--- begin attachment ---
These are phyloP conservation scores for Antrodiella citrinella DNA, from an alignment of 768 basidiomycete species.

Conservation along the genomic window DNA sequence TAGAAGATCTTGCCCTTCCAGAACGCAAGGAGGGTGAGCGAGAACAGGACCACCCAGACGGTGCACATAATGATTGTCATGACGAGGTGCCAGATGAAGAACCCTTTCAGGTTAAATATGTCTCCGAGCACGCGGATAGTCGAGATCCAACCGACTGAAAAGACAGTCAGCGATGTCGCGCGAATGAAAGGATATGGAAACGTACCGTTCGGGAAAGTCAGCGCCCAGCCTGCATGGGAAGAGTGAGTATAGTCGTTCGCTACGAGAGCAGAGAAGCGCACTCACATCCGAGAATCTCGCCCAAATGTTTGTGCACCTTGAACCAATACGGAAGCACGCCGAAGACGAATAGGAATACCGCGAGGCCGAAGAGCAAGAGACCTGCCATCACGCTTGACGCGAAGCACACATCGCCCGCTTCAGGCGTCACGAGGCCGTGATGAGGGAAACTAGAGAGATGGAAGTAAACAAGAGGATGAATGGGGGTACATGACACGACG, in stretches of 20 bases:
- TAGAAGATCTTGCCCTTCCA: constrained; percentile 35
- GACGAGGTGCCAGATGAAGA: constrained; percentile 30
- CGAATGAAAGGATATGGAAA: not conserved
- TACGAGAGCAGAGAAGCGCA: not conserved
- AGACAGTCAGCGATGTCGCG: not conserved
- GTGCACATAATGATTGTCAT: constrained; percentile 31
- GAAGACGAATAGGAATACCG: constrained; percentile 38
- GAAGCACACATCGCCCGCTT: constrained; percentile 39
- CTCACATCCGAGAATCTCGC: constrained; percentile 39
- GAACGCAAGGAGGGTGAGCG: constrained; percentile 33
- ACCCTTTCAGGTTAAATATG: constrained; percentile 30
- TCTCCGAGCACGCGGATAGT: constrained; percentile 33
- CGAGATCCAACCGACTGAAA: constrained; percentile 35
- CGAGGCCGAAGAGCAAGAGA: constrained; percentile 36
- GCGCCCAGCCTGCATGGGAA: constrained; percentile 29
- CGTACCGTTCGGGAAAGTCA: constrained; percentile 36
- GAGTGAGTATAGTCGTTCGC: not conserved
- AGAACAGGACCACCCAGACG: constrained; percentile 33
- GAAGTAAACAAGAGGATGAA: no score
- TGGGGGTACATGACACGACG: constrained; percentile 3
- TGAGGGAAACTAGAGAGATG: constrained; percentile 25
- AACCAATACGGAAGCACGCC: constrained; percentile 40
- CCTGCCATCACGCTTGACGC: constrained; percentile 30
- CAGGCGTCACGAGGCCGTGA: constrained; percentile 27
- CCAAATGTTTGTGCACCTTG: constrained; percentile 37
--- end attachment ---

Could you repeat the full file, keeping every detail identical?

These are phyloP conservation scores for Antrodiella citrinella DNA, from an alignment of 768 basidiomycete species.

Conservation along the genomic window DNA sequence TAGAAGATCTTGCCCTTCCAGAACGCAAGGAGGGTGAGCGAGAACAGGACCACCCAGACGGTGCACATAATGATTGTCATGACGAGGTGCCAGATGAAGAACCCTTTCAGGTTAAATATGTCTCCGAGCACGCGGATAGTCGAGATCCAACCGACTGAAAAGACAGTCAGCGATGTCGCGCGAATGAAAGGATATGGAAACGTACCGTTCGGGAAAGTCAGCGCCCAGCCTGCATGGGAAGAGTGAGTATAGTCGTTCGCTACGAGAGCAGAGAAGCGCACTCACATCCGAGAATCTCGCCCAAATGTTTGTGCACCTTGAACCAATACGGAAGCACGCCGAAGACGAATAGGAATACCGCGAGGCCGAAGAGCAAGAGACCTGCCATCACGCTTGACGCGAAGCACACATCGCCCGCTTCAGGCGTCACGAGGCCGTGATGAGGGAAACTAGAGAGATGGAAGTAAACAAGAGGATGAATGGGGGTACATGACACGACG, in stretches of 20 bases:
- TAGAAGATCTTGCCCTTCCA: constrained; percentile 35
- GACGAGGTGCCAGATGAAGA: constrained; percentile 30
- CGAATGAAAGGATATGGAAA: not conserved
- TACGAGAGCAGAGAAGCGCA: not conserved
- AGACAGTCAGCGATGTCGCG: not conserved
- GTGCACATAATGATTGTCAT: constrained; percentile 31
- GAAGACGAATAGGAATACCG: constrained; percentile 38
- GAAGCACACATCGCCCGCTT: constrained; percentile 39
- CTCACATCCGAGAATCTCGC: constrained; percentile 39
- GAACGCAAGGAGGGTGAGCG: constrained; percentile 33
- ACCCTTTCAGGTTAAATATG: constrained; percentile 30
- TCTCCGAGCACGCGGATAGT: constrained; percentile 33
- CGAGATCCAACCGACTGAAA: constrained; percentile 35
- CGAGGCCGAAGAGCAAGAGA: constrained; percentile 36
- GCGCCCAGCCTGCATGGGAA: constrained; percentile 29
- CGTACCGTTCGGGAAAGTCA: constrained; percentile 36
- GAGTGAGTATAGTCGTTCGC: not conserved
- AGAACAGGACCACCCAGACG: constrained; percentile 33
- GAAGTAAACAAGAGGATGAA: no score
- TGGGGGTACATGACACGACG: constrained; percentile 3
- TGAGGGAAACTAGAGAGATG: constrained; percentile 25
- AACCAATACGGAAGCACGCC: constrained; percentile 40
- CCTGCCATCACGCTTGACGC: constrained; percentile 30
- CAGGCGTCACGAGGCCGTGA: constrained; percentile 27
- CCAAATGTTTGTGCACCTTG: constrained; percentile 37